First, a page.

This is how I do it.

/**
* Classifies an axis-aligned bounding box in relation to a given plane.
*
* \param _aAabb The AABB to test against the given plane.
* \param _pPlane The plane to test against the given AABB.
* \return Returns a plane classification.
*/
LSE_INLINE LSM_PLANE_INTERSECT LSE_CALL CClassify::Aabb( const CAabb &_aAabb, const CPlane3 &_pPlane ) {
// Center of the AABB.
CVector3 vC = (_aAabb.m_vMax + _aAabb.m_vMin) * LSM_HALF;
// Positive extents.
CVector3 vE = _aAabb.m_vMax - vC;
// Compute the projected interval radius of _aAabb onto L(t) = _aAabb.c + t * _pPlane.n.
LSREAL fR = vE[0] * CMathLib::Abs( _pPlane.n[0] ) +
vE[1] * CMathLib::Abs( _pPlane.n[1] ) +
vE[2] * CMathLib::Abs( _pPlane.n[2] );
// Distance from box center to plane.
LSREAL fS = _pPlane.n.Dot( vC ) - _pPlane.dist;
// If less than R, return overlap.
if ( CMathLib::Abs( fS ) <= fR ) { return LSM_PI_INTERSECT; }
// Otherwise it is in front or back of the plane.
return fS > fR ? LSM_PI_FRONT : LSM_PI_BACK;
}

/**
* Determines if the given AABB is partially or entirely inside the frustum.
*
* \param _aAabb The AABB to check for being partially or fully inside the frustum.
* \param _fFrustum The frustum.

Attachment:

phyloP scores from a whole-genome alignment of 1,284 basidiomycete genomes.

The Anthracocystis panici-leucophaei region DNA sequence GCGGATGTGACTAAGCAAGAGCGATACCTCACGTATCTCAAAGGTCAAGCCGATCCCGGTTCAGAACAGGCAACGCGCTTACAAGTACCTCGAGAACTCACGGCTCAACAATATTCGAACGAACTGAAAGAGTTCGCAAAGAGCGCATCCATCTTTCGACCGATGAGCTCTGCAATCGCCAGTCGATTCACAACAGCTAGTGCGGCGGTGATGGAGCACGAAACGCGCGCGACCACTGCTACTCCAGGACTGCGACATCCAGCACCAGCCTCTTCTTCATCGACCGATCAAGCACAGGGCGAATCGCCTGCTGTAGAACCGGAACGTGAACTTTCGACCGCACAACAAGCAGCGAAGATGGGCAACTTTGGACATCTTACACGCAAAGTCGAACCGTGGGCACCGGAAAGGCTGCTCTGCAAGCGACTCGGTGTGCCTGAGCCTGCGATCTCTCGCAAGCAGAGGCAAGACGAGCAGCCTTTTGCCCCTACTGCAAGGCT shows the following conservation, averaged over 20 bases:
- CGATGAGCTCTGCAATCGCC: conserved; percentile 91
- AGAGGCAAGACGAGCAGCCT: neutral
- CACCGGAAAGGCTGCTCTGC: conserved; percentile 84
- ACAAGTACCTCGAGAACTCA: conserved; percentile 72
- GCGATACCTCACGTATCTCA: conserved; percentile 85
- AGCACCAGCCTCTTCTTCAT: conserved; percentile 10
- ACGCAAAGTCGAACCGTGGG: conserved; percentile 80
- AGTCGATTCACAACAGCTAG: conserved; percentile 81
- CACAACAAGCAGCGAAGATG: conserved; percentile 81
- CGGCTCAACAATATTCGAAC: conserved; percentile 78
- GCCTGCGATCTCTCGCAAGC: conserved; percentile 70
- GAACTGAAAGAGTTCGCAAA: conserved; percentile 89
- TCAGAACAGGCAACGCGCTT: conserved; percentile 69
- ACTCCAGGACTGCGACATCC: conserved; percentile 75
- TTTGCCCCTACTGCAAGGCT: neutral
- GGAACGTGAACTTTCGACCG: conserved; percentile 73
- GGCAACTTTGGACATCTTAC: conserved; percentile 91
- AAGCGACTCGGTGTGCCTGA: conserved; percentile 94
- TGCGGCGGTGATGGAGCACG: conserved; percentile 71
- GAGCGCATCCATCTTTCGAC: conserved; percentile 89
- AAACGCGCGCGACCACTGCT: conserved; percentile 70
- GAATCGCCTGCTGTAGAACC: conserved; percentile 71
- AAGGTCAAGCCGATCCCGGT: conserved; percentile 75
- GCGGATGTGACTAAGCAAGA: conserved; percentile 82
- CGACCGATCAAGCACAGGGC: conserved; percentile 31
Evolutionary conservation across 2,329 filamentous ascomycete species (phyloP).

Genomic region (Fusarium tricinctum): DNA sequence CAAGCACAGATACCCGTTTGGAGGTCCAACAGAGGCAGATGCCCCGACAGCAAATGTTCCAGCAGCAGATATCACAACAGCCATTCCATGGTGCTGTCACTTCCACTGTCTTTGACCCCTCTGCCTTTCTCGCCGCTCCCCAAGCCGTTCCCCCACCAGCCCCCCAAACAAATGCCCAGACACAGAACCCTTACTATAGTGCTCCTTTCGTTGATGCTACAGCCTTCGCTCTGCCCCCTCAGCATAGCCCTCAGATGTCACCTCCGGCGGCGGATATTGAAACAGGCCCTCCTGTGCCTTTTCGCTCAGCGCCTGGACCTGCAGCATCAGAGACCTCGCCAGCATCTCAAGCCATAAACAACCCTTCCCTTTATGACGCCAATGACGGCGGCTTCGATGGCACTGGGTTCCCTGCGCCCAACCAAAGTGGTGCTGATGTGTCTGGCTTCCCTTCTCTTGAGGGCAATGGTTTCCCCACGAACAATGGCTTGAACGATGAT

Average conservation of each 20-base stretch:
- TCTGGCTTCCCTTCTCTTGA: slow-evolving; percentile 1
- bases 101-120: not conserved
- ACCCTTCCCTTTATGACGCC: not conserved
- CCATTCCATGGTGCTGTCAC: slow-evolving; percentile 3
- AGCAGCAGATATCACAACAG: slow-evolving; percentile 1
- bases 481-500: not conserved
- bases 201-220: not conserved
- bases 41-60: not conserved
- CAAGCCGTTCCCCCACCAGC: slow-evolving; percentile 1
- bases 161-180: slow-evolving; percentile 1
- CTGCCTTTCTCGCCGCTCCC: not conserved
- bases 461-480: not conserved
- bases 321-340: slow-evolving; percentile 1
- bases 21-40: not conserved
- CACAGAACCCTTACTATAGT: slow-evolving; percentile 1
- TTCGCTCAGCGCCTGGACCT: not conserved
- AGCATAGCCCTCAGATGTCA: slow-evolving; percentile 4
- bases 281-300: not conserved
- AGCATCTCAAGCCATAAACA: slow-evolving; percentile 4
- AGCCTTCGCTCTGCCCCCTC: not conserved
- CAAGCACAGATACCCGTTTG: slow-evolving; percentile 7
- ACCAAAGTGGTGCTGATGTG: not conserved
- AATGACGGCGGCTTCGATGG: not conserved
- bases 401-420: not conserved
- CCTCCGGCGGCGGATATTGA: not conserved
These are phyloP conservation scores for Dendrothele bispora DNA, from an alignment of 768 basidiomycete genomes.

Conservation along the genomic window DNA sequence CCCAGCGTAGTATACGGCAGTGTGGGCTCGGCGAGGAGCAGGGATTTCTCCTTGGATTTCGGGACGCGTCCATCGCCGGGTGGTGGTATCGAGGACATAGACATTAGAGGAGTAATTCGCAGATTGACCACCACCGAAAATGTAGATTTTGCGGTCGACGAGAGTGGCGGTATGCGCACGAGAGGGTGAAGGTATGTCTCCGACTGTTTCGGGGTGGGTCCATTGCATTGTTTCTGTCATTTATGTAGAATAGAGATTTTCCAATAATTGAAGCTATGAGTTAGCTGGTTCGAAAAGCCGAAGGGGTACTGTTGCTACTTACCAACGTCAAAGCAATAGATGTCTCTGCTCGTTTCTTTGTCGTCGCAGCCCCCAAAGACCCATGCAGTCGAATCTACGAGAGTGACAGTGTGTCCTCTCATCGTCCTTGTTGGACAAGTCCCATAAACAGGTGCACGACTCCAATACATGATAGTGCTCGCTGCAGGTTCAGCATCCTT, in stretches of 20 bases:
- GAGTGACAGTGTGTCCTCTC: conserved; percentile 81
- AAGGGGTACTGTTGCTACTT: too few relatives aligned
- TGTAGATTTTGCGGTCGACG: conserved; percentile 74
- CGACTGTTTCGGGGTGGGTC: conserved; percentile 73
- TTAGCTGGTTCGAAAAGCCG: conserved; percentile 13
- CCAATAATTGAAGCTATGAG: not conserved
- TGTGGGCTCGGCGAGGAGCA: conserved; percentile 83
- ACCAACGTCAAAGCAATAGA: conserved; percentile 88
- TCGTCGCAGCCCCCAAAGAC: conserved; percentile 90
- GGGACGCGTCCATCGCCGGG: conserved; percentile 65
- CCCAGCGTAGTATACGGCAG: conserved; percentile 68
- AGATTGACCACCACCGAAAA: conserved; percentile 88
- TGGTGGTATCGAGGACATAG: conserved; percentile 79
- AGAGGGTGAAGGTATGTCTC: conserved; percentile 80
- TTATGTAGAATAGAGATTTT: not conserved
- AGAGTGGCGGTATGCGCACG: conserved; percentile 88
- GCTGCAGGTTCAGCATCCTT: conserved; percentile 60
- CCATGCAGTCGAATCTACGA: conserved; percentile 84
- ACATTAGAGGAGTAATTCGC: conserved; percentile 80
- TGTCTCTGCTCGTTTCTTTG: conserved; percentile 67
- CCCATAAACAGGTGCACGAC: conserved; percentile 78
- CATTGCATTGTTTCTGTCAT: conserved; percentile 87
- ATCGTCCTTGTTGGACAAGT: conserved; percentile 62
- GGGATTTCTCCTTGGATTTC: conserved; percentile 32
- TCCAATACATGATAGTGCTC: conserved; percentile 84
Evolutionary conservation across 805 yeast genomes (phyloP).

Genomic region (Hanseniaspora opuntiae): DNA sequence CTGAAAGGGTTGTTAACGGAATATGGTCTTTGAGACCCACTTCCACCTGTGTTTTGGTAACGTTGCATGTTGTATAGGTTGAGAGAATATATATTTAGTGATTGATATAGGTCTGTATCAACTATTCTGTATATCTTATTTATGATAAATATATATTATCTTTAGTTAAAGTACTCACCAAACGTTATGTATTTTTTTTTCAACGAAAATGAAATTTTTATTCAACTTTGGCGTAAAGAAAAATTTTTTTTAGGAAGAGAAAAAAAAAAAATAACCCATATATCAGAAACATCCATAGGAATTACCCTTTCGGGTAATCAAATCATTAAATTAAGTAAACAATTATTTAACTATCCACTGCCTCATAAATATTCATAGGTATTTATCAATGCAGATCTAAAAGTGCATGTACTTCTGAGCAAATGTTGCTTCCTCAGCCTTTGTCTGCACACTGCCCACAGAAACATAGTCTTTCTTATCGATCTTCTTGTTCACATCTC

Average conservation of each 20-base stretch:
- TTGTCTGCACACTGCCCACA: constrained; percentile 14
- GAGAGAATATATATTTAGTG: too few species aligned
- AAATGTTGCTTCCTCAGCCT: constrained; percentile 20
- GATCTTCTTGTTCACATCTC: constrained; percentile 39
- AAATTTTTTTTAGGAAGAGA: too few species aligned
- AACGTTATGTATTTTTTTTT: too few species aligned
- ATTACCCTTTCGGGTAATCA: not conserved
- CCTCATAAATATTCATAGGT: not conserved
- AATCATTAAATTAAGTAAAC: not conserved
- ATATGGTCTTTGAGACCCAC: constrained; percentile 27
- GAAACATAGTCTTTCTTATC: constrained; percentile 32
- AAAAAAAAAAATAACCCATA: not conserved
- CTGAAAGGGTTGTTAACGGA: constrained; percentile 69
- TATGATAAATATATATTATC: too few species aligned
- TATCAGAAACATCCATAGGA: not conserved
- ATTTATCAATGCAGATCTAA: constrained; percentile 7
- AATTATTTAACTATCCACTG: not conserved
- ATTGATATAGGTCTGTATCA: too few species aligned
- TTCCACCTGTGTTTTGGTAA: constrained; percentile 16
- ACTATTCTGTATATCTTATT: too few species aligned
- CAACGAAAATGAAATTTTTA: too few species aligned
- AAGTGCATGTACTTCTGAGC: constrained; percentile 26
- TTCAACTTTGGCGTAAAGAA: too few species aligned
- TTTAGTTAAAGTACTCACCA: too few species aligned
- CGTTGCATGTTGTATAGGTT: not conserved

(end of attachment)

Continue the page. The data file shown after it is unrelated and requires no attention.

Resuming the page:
* \return Returns true if the AABB is fully or partially inside the given frustum.
*/
LSE_INLINE LSBOOL LSE_CALL CTest::AabbFrustum( const CAabb &_aAabb, const CFrustum &_fFrustum ) {
if ( (CClassify::Aabb( _aAabb, _fFrustum[LSM_FP_LEFT] ) == LSM_PI_BACK)
|| (CClassify::Aabb( _aAabb, _fFrustum[LSM_FP_RIGHT] ) == LSM_PI_BACK)
|| (CClassify::Aabb( _aAabb, _fFrustum[LSM_FP_TOP] ) == LSM_PI_BACK)
|| (CClassify::Aabb( _aAabb, _fFrustum[LSM_FP_BOTTOM] ) == LSM_PI_BACK)
|| (CClassify::Aabb( _aAabb, _fFrustum[LSM_FP_NEAR] ) == LSM_PI_BACK)
|| (CClassify::Aabb( _aAabb, _fFrustum[LSM_FP_FAR] ) == LSM_PI_BACK) ) {
return false;
}
return true;
}

The frustum is made of planes and each plane is a CVector3 and float distance.

Don’t mix your types. For example, you are doing a dot product manually. Why? Use your primitive types everywhere so that what you are doing is not only clearer but easier and faster to code.

L. Spiro

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